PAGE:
On Hong Kong Heritage this weekend… As a student, longtime Hongkonger and Australian veteran journalist Luke Hunt first learned about Pham Xuan An, a South Vietnamese who spied for the Communist north during the Vietnam War. An worked as a journalist for Time and Reuters and through propaganda this spy for north Vietnam helped convince the Americans that it was time for their troops to go home. After the Vietnam War ended in 1975, Pham Xuan An became disenchanted with the Communist government but continued to live in Vietnam until his death in 2006. He told Luke that he could write a book about his life, once he was dead. On Hong Kong Heritage this weekend, Luke tells me about his book Punji Trap, Pham Xuan An: The Spy Who Didn’t Love Us. Listen here.
Pub intellectuals and a chat in Melbourne. From left to Right; Rod McKinnon, Bernie Esser, John Dooley and Rodney Riley with copies of the Punji Trap.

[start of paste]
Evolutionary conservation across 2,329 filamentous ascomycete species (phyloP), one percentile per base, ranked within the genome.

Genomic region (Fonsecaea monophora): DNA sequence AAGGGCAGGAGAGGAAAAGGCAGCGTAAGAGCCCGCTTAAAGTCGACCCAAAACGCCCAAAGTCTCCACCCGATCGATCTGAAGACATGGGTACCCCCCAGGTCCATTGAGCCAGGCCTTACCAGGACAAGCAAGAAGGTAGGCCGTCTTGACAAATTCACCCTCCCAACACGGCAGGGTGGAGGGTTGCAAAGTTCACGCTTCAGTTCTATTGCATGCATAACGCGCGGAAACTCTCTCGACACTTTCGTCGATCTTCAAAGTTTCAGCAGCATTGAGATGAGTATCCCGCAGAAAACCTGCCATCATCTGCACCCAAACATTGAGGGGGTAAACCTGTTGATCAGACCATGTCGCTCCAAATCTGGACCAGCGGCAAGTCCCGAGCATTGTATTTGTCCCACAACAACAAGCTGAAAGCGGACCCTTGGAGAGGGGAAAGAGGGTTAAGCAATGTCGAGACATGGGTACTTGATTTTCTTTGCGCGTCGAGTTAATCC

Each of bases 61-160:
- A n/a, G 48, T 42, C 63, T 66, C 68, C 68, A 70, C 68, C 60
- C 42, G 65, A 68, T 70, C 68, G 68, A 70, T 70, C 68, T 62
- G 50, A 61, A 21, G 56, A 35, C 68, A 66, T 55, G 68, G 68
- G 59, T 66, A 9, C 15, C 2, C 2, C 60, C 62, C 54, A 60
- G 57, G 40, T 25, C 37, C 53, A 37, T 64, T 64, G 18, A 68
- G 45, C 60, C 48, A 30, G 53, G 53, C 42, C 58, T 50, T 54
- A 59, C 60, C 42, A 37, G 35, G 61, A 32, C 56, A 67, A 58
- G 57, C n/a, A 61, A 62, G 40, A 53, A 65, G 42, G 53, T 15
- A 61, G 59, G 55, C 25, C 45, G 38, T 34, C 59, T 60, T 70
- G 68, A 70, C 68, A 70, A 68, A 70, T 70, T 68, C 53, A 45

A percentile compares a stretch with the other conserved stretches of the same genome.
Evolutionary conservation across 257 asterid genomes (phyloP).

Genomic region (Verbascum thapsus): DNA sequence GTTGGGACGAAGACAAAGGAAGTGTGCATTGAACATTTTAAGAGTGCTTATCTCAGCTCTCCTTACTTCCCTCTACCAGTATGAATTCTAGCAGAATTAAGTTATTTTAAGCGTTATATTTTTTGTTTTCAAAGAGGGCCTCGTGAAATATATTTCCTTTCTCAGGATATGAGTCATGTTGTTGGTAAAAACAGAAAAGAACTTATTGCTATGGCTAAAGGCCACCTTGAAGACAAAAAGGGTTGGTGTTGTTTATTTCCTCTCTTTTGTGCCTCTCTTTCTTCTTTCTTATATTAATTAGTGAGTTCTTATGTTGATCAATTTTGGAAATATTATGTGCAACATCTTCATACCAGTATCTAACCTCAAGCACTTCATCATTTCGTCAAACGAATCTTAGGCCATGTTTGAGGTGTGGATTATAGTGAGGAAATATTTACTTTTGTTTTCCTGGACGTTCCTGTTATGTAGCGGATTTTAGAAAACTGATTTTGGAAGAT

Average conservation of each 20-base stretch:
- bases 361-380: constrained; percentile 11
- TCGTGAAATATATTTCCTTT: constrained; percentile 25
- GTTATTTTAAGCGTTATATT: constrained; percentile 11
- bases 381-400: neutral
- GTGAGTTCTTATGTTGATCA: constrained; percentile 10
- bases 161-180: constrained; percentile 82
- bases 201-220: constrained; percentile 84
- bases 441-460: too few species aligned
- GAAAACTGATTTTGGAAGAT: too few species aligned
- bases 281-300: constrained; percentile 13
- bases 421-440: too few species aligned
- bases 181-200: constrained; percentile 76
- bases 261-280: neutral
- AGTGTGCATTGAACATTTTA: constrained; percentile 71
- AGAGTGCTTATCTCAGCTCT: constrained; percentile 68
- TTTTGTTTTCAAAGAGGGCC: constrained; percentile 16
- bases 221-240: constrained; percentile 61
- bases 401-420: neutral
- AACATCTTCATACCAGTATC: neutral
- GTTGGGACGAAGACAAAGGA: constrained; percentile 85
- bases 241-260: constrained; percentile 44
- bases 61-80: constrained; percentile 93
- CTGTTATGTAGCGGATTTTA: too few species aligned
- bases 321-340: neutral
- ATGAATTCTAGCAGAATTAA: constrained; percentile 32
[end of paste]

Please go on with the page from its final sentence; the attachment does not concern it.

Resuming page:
Pham Xuan An was a Communist agent whose espionage adventures – under the cover story of a celebrated war correspondent in the Western media — were as brilliant for Hanoi as they were shattering for Washington during the tumultuous days of the Vietnam War. He has been dubbed “the perfect spy” and affectionately referred to by some as “the spy who loved us”. Not quite. Journalist and Southeast Asian specialist Luke Hunt prises this story open. He knew and interviewed An for many years, along with the many friends and colleagues in journalism who knew him best in war, on the journalistic beat and amid the collapse of South Vietnam.The Punji Trap has been distributed across Asia and in the United Kingdom by Talisman Publishing Pte Ltd. It will shortly be available in Australia and can be purchased in paperback and on Kindle through Amazon, Select Books in Singapore, Asia Books in Thailand, Bokus in Scandinavia and at Kinokuniya Books in Thailand, Malaysia, Singapore and Cambodia. First editions are also available through Pay Pal and in specialty book shops, including the Foreign Correspondents’ Club in Thailand and the Writer’s Club in Chiang Mai. In Cambodia, it can be found at Monument Books across the country, and at the Back Street Bar and Wang Dang Doodle in Phnom Penh, and at Bookish Bazaar and Keppler’s Books in Kampot.